History of our Church
As told by Rev. Ira E. Williams, Jr.,
The Original Sanctuary
The coming of the railroad to Albuquerque in 1879 changed the picture for Protestant work in New Mexico. On November 1, 1879, Reverend N. Hewett Gale was sent to Albuquerque to start a Methodist congregation. On April 18, 1880, in the Bernalillo County Courthouse in Old Albuquerque, Gale, along with five charter members and Reverend Harwood, the Superintendent of Missions and Presiding Elder of the District, officially organized the First Methodist Episcopal Church.
Original Sanctuary, c. 1894. Rev. A.W. Adkinson in front
Early services were in Old Town. Mrs. Alice Rutherford Oestreich, the first child to be baptized when the church was built in 1880, recalled to me in 1962 that her parents moved to Albuquerque in 1880, and were quite disconcerted to discover that the only services for Methodists were held in a saloon in Old Town with those attending seated on nail kegs. Reverend Gale and a Congregational minister, Reverend J.M. Ashley, then arranged for a room to be used jointly by their members at a shared expense.
In 1880, during Reverend Gale’s pastorate, construction was begun on a small adobe chapel (34 by 54 feet), that was erected at Third Street and Lead Avenue, where the present stone church now stands. Construction of the original adobe structure was completed in 1881 but was not dedicated until September 27, 1885. “The delay was due to the established policy of Methodist Churches of not dedicating a building for worship until the building is free of the original debt.” Albuquerque Journal, November 5, 1955.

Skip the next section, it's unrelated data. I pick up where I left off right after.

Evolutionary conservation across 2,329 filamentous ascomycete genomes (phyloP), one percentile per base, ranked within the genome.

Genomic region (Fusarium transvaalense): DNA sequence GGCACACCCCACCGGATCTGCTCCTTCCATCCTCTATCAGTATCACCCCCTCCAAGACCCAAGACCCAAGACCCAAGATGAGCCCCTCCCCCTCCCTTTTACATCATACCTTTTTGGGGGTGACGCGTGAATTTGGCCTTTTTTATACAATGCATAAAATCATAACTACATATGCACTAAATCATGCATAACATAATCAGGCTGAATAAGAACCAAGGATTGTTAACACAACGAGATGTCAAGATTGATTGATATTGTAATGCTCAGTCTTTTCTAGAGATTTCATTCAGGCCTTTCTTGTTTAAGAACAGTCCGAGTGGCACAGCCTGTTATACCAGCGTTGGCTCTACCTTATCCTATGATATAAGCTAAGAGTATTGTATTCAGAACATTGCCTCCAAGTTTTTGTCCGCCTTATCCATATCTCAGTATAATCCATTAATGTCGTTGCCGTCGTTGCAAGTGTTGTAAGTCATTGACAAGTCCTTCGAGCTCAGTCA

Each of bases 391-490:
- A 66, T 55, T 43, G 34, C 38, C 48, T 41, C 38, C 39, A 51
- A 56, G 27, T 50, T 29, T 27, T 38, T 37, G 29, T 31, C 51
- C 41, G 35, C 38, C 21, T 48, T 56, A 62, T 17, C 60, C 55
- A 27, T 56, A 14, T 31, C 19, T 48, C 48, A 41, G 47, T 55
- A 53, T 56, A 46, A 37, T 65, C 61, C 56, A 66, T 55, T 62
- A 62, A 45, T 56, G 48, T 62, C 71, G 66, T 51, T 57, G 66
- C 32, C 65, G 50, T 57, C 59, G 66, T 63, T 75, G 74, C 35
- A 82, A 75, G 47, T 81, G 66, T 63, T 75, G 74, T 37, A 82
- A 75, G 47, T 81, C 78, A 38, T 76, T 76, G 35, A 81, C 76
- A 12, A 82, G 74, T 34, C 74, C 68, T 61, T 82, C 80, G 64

Old Sanctuary on Easter Sunday, mid-1910's
The "Old" Sanctuary
As the congregation grew in the following years, it became apparent that the original church building was no longer adequate to accommodate the congregation. In 1904, the original little adobe church was torn down to make room for the current structure that occupies the northeast corner of the property. On January 8, 1905, this larger stone church, which still stands at Third and Lead, was dedicated.
Since the construction of another new sanctuary in 1955, which occupies the west side of the block, the 1905 structure has continued to serve as an all-purpose Fellowship Hall. The windows are a special treasure, reportedly designed by a student of the style of Louis Tiffany. The window inside the archives room is unique. It was given by members of the Women’s Auxiliary of the Grand Army of the Republic, whose symbols are shown in the panels. The window also reflects the Methodist Church in America that was divided preceding the Civil War into a Northern and a Southern branch over the issue of slavery. First Methodist Church was established by members of the Northern Methodist Episcopal Church.
The "New" Sanctuary
Ground was broken on Sunday, October 10, 1954, for the majestic cruciform sanctuary on the west side of the block. Still known as the “new church,” this awe-inspiring house of worship was dedicated on November 6, 1955. Constructed in the shape of the cross, the Spanish Colonial Revival style sanctuary is reflective of our unique southwestern cultures, incorporating features such as the red clay tile roof and turquoise-colored designs on the massive ceiling beams. The more traditional architecture of the Education Building shares some elements of the same south-western style. Such as numerous arched doorways and red clay tile roof.
Old Sanctuary Photo Courtesy of:
Board of Missions of the Methodist Episcopal Church , “Mission Photograph
Album - Cities #4 page 0197,” UMC Digital Galleries, accessed October 28,